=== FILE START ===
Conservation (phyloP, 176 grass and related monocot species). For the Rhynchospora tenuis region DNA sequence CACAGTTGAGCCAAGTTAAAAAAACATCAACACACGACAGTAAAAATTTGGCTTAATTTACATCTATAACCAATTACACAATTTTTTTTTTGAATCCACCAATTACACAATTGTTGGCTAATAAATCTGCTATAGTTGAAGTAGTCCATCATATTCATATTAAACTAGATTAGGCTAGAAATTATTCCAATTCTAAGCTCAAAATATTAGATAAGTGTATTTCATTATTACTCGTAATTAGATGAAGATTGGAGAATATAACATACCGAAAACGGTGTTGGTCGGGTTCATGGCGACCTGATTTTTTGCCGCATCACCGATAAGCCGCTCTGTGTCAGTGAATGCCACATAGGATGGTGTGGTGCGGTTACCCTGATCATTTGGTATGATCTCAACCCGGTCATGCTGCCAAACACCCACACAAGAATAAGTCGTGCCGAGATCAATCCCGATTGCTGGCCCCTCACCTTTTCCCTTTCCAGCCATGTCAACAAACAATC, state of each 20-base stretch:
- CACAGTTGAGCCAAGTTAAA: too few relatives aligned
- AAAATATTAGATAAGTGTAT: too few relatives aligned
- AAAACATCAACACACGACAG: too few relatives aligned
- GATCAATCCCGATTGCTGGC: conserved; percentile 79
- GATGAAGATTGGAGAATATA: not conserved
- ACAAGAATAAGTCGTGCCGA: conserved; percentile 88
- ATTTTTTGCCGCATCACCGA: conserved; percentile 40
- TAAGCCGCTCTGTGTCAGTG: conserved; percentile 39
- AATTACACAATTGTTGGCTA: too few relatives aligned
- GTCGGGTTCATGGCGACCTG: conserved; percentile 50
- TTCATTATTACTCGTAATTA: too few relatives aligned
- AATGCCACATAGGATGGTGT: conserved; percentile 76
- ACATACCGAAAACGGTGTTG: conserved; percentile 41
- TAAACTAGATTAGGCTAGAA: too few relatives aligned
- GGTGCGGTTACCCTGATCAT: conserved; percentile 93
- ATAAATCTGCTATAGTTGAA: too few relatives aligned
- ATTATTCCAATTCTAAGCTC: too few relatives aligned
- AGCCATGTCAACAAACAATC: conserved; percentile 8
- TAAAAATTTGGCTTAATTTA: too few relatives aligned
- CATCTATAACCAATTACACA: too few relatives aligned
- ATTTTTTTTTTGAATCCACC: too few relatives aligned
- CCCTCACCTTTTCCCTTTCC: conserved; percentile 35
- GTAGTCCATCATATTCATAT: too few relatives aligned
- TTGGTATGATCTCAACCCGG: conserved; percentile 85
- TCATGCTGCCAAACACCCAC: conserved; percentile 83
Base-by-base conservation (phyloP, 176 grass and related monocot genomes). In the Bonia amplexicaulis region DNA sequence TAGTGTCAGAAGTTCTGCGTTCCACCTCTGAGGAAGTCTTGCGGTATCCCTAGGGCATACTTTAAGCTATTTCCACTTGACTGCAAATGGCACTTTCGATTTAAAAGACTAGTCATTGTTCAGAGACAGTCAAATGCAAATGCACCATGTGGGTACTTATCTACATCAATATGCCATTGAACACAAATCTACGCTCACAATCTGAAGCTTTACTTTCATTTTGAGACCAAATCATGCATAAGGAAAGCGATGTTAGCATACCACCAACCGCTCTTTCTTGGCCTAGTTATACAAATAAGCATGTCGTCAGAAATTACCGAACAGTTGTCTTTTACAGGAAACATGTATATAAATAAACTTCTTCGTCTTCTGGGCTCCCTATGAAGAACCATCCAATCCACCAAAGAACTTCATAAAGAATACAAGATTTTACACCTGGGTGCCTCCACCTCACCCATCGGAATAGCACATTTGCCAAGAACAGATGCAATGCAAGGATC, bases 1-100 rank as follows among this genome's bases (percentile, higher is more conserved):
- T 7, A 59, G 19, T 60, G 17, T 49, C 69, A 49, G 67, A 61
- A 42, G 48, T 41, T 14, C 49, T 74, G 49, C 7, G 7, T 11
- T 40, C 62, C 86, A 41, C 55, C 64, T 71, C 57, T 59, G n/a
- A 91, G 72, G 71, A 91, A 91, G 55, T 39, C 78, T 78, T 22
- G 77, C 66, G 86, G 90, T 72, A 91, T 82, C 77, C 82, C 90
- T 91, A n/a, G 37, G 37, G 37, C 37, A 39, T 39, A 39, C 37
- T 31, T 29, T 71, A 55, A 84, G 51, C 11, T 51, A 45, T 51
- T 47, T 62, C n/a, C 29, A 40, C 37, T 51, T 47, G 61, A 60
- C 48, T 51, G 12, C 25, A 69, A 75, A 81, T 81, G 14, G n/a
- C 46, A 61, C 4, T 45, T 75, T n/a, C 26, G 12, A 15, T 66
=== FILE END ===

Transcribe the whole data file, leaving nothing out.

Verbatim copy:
Conservation (phyloP, 176 grass and related monocot species). For the Rhynchospora tenuis region DNA sequence CACAGTTGAGCCAAGTTAAAAAAACATCAACACACGACAGTAAAAATTTGGCTTAATTTACATCTATAACCAATTACACAATTTTTTTTTTGAATCCACCAATTACACAATTGTTGGCTAATAAATCTGCTATAGTTGAAGTAGTCCATCATATTCATATTAAACTAGATTAGGCTAGAAATTATTCCAATTCTAAGCTCAAAATATTAGATAAGTGTATTTCATTATTACTCGTAATTAGATGAAGATTGGAGAATATAACATACCGAAAACGGTGTTGGTCGGGTTCATGGCGACCTGATTTTTTGCCGCATCACCGATAAGCCGCTCTGTGTCAGTGAATGCCACATAGGATGGTGTGGTGCGGTTACCCTGATCATTTGGTATGATCTCAACCCGGTCATGCTGCCAAACACCCACACAAGAATAAGTCGTGCCGAGATCAATCCCGATTGCTGGCCCCTCACCTTTTCCCTTTCCAGCCATGTCAACAAACAATC, state of each 20-base stretch:
- CACAGTTGAGCCAAGTTAAA: too few relatives aligned
- AAAATATTAGATAAGTGTAT: too few relatives aligned
- AAAACATCAACACACGACAG: too few relatives aligned
- GATCAATCCCGATTGCTGGC: conserved; percentile 79
- GATGAAGATTGGAGAATATA: not conserved
- ACAAGAATAAGTCGTGCCGA: conserved; percentile 88
- ATTTTTTGCCGCATCACCGA: conserved; percentile 40
- TAAGCCGCTCTGTGTCAGTG: conserved; percentile 39
- AATTACACAATTGTTGGCTA: too few relatives aligned
- GTCGGGTTCATGGCGACCTG: conserved; percentile 50
- TTCATTATTACTCGTAATTA: too few relatives aligned
- AATGCCACATAGGATGGTGT: conserved; percentile 76
- ACATACCGAAAACGGTGTTG: conserved; percentile 41
- TAAACTAGATTAGGCTAGAA: too few relatives aligned
- GGTGCGGTTACCCTGATCAT: conserved; percentile 93
- ATAAATCTGCTATAGTTGAA: too few relatives aligned
- ATTATTCCAATTCTAAGCTC: too few relatives aligned
- AGCCATGTCAACAAACAATC: conserved; percentile 8
- TAAAAATTTGGCTTAATTTA: too few relatives aligned
- CATCTATAACCAATTACACA: too few relatives aligned
- ATTTTTTTTTTGAATCCACC: too few relatives aligned
- CCCTCACCTTTTCCCTTTCC: conserved; percentile 35
- GTAGTCCATCATATTCATAT: too few relatives aligned
- TTGGTATGATCTCAACCCGG: conserved; percentile 85
- TCATGCTGCCAAACACCCAC: conserved; percentile 83
Base-by-base conservation (phyloP, 176 grass and related monocot genomes). In the Bonia amplexicaulis region DNA sequence TAGTGTCAGAAGTTCTGCGTTCCACCTCTGAGGAAGTCTTGCGGTATCCCTAGGGCATACTTTAAGCTATTTCCACTTGACTGCAAATGGCACTTTCGATTTAAAAGACTAGTCATTGTTCAGAGACAGTCAAATGCAAATGCACCATGTGGGTACTTATCTACATCAATATGCCATTGAACACAAATCTACGCTCACAATCTGAAGCTTTACTTTCATTTTGAGACCAAATCATGCATAAGGAAAGCGATGTTAGCATACCACCAACCGCTCTTTCTTGGCCTAGTTATACAAATAAGCATGTCGTCAGAAATTACCGAACAGTTGTCTTTTACAGGAAACATGTATATAAATAAACTTCTTCGTCTTCTGGGCTCCCTATGAAGAACCATCCAATCCACCAAAGAACTTCATAAAGAATACAAGATTTTACACCTGGGTGCCTCCACCTCACCCATCGGAATAGCACATTTGCCAAGAACAGATGCAATGCAAGGATC, bases 1-100 rank as follows among this genome's bases (percentile, higher is more conserved):
- T 7, A 59, G 19, T 60, G 17, T 49, C 69, A 49, G 67, A 61
- A 42, G 48, T 41, T 14, C 49, T 74, G 49, C 7, G 7, T 11
- T 40, C 62, C 86, A 41, C 55, C 64, T 71, C 57, T 59, G n/a
- A 91, G 72, G 71, A 91, A 91, G 55, T 39, C 78, T 78, T 22
- G 77, C 66, G 86, G 90, T 72, A 91, T 82, C 77, C 82, C 90
- T 91, A n/a, G 37, G 37, G 37, C 37, A 39, T 39, A 39, C 37
- T 31, T 29, T 71, A 55, A 84, G 51, C 11, T 51, A 45, T 51
- T 47, T 62, C n/a, C 29, A 40, C 37, T 51, T 47, G 61, A 60
- C 48, T 51, G 12, C 25, A 69, A 75, A 81, T 81, G 14, G n/a
- C 46, A 61, C 4, T 45, T 75, T n/a, C 26, G 12, A 15, T 66